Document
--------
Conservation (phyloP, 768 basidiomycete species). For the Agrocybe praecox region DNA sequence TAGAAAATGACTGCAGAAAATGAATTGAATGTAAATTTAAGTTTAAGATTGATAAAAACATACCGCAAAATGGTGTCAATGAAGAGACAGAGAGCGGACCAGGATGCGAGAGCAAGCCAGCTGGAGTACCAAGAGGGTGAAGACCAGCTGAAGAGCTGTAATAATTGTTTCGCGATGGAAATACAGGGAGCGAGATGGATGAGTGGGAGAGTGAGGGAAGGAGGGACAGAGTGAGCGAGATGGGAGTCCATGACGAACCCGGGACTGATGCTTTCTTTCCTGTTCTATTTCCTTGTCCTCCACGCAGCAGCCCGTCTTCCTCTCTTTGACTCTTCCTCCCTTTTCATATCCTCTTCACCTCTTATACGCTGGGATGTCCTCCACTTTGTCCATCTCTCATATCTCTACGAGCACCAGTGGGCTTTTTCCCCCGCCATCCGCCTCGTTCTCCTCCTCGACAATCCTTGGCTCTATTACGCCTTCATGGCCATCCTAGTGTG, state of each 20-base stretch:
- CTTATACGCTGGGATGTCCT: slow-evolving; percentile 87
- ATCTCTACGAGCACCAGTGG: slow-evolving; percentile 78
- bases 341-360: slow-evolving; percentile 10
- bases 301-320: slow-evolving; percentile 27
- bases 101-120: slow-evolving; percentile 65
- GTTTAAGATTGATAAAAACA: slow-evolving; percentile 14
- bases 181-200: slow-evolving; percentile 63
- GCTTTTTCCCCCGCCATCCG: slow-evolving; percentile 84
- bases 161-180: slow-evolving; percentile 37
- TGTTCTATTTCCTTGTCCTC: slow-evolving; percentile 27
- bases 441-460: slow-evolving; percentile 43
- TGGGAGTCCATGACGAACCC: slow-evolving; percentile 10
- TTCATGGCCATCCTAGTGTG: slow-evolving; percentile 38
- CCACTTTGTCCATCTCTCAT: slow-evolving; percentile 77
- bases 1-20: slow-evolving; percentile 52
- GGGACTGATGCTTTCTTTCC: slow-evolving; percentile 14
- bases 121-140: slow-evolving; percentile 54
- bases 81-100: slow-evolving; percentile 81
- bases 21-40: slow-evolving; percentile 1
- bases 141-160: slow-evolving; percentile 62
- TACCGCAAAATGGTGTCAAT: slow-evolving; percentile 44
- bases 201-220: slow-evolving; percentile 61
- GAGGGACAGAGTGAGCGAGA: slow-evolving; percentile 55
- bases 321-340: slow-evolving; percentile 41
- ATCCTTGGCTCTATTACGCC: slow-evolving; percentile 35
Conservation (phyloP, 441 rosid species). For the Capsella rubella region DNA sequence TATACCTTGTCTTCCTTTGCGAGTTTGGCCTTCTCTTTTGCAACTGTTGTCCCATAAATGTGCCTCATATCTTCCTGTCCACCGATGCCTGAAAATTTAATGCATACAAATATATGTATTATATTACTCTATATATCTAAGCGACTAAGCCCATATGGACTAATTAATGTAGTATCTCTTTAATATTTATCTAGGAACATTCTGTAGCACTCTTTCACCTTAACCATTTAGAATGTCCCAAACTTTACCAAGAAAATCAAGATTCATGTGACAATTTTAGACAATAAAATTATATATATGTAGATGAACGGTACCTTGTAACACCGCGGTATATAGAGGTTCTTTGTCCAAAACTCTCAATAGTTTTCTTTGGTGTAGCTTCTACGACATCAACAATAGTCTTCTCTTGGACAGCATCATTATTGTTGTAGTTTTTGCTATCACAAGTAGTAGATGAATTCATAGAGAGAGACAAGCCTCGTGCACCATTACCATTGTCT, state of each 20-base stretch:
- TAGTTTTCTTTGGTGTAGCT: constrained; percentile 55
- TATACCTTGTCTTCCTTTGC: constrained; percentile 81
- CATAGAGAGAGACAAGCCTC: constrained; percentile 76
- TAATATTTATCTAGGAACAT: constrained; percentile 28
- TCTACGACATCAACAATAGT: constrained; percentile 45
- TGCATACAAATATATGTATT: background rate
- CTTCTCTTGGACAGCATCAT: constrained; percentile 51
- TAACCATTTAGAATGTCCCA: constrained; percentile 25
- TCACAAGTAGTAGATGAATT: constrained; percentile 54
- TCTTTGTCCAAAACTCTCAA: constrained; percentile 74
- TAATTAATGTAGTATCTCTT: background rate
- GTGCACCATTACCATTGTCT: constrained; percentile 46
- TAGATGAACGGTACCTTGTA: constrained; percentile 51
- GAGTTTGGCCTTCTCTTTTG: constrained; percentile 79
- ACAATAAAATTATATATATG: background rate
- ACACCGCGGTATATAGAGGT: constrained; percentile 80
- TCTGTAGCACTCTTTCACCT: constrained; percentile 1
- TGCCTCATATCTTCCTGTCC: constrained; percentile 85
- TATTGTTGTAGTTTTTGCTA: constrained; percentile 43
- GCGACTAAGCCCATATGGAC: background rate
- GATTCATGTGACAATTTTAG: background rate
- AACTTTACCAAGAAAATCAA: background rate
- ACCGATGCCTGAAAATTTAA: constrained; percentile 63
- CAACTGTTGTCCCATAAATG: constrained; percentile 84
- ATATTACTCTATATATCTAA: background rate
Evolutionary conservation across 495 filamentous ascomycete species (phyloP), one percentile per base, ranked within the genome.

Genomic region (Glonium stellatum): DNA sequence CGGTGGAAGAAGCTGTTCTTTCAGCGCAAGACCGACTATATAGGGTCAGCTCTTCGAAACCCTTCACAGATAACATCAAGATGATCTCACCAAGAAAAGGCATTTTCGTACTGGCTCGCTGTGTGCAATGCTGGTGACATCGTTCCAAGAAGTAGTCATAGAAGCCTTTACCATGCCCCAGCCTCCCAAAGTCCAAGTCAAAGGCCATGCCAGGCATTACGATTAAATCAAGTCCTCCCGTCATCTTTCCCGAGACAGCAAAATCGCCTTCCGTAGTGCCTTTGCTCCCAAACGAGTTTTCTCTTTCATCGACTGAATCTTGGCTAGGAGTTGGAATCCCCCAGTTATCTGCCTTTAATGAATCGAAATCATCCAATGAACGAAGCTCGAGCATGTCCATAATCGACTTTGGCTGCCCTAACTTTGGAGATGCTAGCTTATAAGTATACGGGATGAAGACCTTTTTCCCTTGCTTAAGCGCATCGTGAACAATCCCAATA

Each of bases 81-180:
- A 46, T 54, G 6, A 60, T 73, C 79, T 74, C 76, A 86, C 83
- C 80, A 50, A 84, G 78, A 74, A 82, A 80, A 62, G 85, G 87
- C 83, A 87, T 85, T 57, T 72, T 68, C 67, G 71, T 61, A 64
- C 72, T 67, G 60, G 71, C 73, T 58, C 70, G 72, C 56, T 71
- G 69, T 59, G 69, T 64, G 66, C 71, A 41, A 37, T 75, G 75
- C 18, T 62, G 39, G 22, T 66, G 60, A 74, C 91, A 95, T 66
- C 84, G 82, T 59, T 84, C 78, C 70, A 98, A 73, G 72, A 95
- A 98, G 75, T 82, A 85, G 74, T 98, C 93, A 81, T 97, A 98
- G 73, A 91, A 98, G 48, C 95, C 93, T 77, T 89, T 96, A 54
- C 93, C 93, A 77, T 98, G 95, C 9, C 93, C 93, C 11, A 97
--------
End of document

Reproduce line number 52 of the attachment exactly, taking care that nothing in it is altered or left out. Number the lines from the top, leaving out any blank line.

- ATATTACTCTATATATCTAA: background rate